Playtime: Family walks and conversation with Pokemon Go

 A "Clefairy" Pokemon found in the Edmonds Senior Center parking lot. This is a popular place since it has Pokestops, a lot of Pokemon and many people playing the game.
A “Clefairy” Pokemon found in the Edmonds Senior Center parking lot. This is a popular place since it has Pokestops, a lot of Pokemon and many people playing the game.

You don’t need to be a parent or a kid to have heard/read/seen the words “Pokemon Go” a million times since the app’s July 6th launch. The app that has turned into a world-wide phenomenon is based on the mid-’90s video and card game, and is akin to geocaching. Users head out (yeah, like outside) to find Pokestops (a place to find items for the game), to find Pokemon (characters used within the game) and then to find Gyms (don’t worry, the walking is the extent of the workout) where you can use your newfound stable of oddly named characters to battle others. Of course, everything I’m talking about is virtual. The characters and items are all in your phone, and the only real-life component is proximity to their location. You have to actually be near these Pokestops to get the goods and you often need to hunt around to find the actual Pokemon characters.

I think the first thing to discuss are the privacy concerns for those of us who read that Pokemon Go had full access to our Google accounts. Originally, downloading the game caused some to grant the app access to anything in our Google accounts (email, documents, pictures, calendar). Since realizing this, the parent company, Niantic, has sent out on update for the iOS users affected. I installed the update and checked my Google permissions and am happy to report that “full” access was downgraded to access of basic account info (user ID and email address).

We are in the 10-and-under crowd and so we are a two Pokemon Go app household. The parents have it on their phones and the kids have to share with us, which is consistently bemoaned by the shortest member of our crew who can’t see our screens. Since downloading the game, which now boasts more users than Twitter, we have joined the ranks of the people chasing Pikachus and Charmanders at places/Pokestops like Sierra Park, Lynndale Park, and the Edmonds Senior Center parking lot. We have unwittingly walked over a mile after dinner, which makes bedtime easier and it’s been nice to all have something in common to talk about.

It’s clearly not just us. We have seen people of all ages doing the required walking to incubate their eggs as they follow “lures” with promises of these Pocket Monsters. Since the distances are measured in kilometers, I’ve read in more than one place that the game is forcing Americans to learn the metric system. I know it’s true for us. I have to walk a 5k to progress in a portion of the game and before settling in to start this column in the Edmonds Library (a Pokestop), I took a lap around it to see what I could find!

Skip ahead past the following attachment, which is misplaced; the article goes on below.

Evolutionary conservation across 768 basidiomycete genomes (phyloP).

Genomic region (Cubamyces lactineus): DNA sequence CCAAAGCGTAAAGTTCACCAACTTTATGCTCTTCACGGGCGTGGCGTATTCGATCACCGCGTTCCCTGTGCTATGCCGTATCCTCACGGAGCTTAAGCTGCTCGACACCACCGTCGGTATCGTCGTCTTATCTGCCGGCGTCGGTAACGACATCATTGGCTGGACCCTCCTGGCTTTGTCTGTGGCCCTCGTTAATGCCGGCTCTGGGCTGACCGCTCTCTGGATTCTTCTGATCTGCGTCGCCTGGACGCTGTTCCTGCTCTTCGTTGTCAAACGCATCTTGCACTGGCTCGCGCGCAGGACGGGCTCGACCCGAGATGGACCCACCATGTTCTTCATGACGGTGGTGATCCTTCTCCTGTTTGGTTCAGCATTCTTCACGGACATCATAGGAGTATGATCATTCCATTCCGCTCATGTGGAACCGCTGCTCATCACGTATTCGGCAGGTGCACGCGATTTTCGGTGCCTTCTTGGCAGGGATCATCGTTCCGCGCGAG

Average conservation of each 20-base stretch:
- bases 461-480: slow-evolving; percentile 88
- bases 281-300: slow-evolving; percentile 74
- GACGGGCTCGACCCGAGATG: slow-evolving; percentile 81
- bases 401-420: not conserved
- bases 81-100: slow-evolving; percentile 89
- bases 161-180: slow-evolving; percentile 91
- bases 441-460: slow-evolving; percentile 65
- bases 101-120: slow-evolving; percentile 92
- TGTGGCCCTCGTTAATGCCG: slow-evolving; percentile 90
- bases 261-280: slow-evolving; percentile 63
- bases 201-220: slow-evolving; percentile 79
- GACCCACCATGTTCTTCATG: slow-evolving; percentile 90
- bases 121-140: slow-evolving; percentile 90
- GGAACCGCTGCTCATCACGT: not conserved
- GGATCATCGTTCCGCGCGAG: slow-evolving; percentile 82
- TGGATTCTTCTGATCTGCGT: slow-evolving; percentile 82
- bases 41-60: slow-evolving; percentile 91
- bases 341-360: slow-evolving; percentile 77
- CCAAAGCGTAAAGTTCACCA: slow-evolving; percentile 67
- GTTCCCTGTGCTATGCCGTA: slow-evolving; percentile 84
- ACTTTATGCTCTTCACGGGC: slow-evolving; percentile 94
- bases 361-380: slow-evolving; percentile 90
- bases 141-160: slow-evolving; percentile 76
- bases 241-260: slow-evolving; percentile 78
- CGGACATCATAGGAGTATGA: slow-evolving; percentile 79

Another positive side effect is that people with mental health issues like depression or PTSD are reporting benefits of the app on social media. I can really see why. This weekend at the store I ended up in a little pow wow with the teenage bagger (who normally “can’t even”) and the checker because their parking lot had a bunch of good ones. I’ve also shared knowing glances with parents, and my oldest was shouting to all kinds of people on the beach, “Hey, you playing Pokemon Go?”

In this same beach trip I even had a conversation with the Edmonds Beach Temperature-Taker Dude, I wish I could report this was Pokemon Go related, but it was about the temperature and his daily ritual. I fully suggest stopping him the next time you see him.

Considering the game’s use of GPS technology (I mean, they have my whole neighborhood mapped out perfectly), there have been some not-so-fun stories related to the app’s popularity as well. CNN reported that a user found a dead body searching for a “water” Pokemon and that some opportunistic criminals added the in-game “lure” option at Pokestops to, well, lure players to an area and then rob them. I haven’t felt unsafe at any of the locations we’ve visited, but definitely can see that those visiting more remote locations at off hours could be making themselves vulnerable.

image1Just like the loading screen of the app says, “Remember to be alert at all times. Stay aware of your surroundings.” If you are in Edmonds, this means staying off the fishing pier while it’s under construction. Edmonds PD says, “The Pokemon will hopefully be there when it reopens.”

MLTnews is using the hashtag #PokemonGoMLT on Twitter and Instagram to connect Pokemon Go players in Mountlake Terrace. Use it to find and share Pokestops and please let me know where you finally found that Pikachu!

Jen Marx— By Jennifer Marx

Jen Marx, a mom of two young boys, is always looking for a fun place to take the kids that makes them tired enough to go to bed on time. You can find her on Twitter trying to make sense of begging kids to ” just eat the mac n cheese” @jen_marx.


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